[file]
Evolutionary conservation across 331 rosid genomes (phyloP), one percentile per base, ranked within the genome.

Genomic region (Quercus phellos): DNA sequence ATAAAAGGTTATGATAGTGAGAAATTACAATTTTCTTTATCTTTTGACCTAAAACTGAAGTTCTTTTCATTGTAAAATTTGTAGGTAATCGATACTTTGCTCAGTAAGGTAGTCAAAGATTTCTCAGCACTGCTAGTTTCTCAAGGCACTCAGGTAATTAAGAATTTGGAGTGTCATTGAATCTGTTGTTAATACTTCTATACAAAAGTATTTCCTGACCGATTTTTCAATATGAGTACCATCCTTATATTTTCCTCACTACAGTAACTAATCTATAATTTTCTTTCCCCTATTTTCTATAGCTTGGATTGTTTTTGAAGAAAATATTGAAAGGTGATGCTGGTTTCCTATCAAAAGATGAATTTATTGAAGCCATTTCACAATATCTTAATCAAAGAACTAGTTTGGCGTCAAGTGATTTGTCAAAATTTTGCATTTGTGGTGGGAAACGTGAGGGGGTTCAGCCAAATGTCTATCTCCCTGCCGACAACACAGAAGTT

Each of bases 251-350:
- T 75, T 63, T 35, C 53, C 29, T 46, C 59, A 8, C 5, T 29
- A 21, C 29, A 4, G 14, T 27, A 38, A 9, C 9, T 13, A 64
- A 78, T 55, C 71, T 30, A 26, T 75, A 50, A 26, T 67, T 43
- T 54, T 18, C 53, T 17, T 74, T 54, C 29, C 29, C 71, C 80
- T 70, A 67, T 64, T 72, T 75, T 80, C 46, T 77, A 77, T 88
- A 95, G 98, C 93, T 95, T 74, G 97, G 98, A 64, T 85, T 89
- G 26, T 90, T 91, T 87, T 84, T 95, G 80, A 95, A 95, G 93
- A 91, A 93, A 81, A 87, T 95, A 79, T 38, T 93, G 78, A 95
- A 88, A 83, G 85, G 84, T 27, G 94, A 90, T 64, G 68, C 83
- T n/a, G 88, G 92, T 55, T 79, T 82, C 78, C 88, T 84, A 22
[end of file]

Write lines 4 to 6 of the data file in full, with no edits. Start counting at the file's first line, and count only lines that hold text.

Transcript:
- T 75, T 63, T 35, C 53, C 29, T 46, C 59, A 8, C 5, T 29
- A 21, C 29, A 4, G 14, T 27, A 38, A 9, C 9, T 13, A 64
- A 78, T 55, C 71, T 30, A 26, T 75, A 50, A 26, T 67, T 43